Making Democracy Matter: Identity and Activism in Los Angeles

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Rutgers University Press, 2007 - Political Science - 219 pages
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What makes a social movement a movement? Where do the contagious energy, vision, and sense of infinite possibility come from? Students of progressive social movements know a good deal about what works and what doesn't and about the constituencies that are conducive to political activism, but what are the personal and emotional dynamics that turn ordinary people into activists? And, what are the visions and practices of democracy that foster such transformations?

This book seeks to answer these questions through conversations and interviews with a generation of activists who came of political age in Los Angeles during the 1990s. Politically schooled in the city's vibrant immigrant worker and youth-led campaigns against xenophobic and racist voter initiatives, these young activists created a new political cohort with its own signature of democratic practice and vision.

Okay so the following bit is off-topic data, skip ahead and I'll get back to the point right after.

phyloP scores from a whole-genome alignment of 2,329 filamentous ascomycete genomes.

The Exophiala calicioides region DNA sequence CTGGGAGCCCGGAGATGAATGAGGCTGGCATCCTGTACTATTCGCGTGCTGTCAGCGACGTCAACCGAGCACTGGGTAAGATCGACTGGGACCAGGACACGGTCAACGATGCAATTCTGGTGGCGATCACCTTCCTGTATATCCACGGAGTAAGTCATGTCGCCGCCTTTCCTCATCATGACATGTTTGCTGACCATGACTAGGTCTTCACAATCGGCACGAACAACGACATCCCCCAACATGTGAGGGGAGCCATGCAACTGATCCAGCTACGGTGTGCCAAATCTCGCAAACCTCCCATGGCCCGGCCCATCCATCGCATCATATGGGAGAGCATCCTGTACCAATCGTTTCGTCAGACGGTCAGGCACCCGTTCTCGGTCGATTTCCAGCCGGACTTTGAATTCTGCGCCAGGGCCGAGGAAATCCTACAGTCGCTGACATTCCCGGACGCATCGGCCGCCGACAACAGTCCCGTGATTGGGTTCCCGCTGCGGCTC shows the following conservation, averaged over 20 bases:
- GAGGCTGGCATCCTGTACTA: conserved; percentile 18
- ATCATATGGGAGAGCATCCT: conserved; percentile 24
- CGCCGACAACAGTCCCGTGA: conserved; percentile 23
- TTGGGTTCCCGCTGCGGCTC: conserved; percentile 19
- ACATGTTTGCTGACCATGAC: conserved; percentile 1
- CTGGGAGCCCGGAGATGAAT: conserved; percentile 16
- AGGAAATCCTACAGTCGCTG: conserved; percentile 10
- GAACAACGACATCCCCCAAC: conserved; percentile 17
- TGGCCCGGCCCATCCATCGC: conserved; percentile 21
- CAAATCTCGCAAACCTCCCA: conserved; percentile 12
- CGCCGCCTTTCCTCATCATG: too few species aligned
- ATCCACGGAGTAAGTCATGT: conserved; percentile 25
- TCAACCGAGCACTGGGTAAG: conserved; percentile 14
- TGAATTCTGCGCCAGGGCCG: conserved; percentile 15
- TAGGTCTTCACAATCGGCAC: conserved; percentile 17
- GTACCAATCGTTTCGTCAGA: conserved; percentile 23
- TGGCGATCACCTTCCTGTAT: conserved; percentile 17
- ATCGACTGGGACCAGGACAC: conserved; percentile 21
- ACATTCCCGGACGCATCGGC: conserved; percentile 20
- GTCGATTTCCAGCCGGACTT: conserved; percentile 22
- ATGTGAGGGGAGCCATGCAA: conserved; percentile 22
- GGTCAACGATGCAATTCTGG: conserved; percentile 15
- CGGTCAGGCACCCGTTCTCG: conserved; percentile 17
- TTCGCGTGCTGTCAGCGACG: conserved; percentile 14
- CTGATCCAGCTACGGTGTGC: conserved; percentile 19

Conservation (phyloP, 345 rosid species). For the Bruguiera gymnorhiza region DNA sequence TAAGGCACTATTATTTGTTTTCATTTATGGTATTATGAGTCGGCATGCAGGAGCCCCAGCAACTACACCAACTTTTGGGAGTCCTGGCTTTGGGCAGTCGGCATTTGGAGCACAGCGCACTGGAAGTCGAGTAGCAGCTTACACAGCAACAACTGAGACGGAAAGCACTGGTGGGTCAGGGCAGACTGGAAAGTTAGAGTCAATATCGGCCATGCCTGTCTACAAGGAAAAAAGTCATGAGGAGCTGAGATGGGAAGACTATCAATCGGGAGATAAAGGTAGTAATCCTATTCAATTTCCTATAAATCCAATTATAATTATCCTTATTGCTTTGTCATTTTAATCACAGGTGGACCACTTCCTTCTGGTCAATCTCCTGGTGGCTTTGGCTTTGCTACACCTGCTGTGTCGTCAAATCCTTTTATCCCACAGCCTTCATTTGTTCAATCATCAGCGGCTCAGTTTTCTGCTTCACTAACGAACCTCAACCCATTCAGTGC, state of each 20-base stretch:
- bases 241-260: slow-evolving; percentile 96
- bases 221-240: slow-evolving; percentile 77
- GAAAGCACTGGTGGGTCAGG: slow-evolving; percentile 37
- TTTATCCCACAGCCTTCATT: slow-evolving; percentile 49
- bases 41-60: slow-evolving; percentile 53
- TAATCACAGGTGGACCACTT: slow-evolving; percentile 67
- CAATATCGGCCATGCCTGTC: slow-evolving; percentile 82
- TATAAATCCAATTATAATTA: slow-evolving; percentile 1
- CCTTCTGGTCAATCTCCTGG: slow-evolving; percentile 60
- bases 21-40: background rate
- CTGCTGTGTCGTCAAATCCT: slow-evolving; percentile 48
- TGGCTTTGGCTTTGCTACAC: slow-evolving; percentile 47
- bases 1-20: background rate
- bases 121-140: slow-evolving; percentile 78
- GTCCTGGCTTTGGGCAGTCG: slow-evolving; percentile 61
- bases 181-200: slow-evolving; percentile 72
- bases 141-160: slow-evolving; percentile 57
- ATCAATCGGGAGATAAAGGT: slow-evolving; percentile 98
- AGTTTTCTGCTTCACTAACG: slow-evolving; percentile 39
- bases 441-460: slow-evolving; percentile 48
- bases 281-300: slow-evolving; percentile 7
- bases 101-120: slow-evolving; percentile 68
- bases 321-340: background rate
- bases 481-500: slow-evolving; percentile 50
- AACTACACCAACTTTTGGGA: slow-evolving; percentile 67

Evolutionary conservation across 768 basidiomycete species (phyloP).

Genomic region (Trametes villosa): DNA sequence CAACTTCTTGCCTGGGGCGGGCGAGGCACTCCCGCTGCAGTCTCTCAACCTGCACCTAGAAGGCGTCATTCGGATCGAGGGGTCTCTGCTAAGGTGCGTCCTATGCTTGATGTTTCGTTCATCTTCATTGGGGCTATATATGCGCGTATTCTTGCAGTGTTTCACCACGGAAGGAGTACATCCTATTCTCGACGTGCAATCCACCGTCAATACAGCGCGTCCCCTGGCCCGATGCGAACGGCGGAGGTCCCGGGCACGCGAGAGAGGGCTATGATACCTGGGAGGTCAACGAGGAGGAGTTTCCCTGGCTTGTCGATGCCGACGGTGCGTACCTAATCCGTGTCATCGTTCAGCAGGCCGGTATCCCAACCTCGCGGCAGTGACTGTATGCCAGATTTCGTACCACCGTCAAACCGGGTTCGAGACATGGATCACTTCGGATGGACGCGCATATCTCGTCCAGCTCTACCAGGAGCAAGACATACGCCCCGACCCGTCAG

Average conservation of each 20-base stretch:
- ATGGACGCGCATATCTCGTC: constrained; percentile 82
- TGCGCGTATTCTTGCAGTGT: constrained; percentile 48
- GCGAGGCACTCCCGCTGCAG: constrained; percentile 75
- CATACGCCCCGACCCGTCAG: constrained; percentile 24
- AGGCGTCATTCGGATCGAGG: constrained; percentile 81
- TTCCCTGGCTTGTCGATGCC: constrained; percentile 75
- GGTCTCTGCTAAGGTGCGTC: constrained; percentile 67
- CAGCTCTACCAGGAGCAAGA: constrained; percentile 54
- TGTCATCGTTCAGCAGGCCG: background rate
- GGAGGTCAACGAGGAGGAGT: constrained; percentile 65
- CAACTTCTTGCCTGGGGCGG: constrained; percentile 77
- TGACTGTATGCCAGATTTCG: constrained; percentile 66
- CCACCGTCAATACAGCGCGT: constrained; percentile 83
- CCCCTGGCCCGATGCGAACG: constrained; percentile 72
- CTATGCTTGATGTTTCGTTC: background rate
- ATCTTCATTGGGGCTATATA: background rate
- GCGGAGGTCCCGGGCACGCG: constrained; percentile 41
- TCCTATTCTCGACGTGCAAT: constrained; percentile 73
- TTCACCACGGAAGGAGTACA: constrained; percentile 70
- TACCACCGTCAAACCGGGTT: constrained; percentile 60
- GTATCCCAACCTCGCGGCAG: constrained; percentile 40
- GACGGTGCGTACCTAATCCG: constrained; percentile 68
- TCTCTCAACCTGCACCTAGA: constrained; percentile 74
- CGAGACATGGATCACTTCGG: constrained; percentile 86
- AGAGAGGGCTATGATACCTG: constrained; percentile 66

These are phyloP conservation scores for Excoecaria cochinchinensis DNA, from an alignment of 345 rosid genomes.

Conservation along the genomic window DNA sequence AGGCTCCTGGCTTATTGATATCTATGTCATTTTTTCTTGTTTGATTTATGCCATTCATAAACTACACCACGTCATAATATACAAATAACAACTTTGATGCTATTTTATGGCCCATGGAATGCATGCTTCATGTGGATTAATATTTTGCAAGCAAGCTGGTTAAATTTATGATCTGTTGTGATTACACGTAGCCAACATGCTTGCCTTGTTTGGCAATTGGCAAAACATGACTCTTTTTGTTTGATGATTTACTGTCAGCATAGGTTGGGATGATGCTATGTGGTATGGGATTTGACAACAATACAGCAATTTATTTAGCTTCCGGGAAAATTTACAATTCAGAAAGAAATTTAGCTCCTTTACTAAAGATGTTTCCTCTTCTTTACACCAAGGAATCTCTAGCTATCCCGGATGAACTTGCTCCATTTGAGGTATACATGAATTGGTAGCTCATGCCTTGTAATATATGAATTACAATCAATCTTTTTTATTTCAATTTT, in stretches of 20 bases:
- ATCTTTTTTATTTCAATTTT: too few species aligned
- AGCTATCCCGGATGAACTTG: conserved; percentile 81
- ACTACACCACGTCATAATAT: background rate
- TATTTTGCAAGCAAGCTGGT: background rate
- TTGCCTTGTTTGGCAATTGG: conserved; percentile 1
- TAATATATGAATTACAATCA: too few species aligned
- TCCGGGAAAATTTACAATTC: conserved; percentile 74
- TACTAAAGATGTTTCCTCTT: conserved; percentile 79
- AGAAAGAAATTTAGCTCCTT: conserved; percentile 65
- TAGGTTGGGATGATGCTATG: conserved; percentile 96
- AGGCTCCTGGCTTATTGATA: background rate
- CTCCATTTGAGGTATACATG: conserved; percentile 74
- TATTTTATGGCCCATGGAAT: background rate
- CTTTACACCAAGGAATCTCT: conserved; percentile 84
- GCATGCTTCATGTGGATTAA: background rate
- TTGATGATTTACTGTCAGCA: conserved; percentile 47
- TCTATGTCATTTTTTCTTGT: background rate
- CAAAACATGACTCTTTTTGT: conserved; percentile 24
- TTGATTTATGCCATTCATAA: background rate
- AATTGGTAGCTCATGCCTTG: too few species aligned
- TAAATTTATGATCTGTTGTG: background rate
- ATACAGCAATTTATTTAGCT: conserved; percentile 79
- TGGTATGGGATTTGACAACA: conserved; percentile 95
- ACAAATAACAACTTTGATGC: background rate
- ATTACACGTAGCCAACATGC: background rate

Combining analytical depth, engaging oral history, and rich description, this absorbing and accessible book will appeal to all those interested in social movements, racial justice, the political activism of women and men of color, and the labor movement today.


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Introduction i
The Context of Labor and Immigrant Workers Rights
Narrators and Narrative
Making Identities Political
Democracy and Political Praxis
Study Design and Use of Narrative

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About the author (2007)

Karen Brodkin is a professor of anthropology and women's studies at UCLA. She is the author of How Jews Became White Folks (Rutgers University Press).

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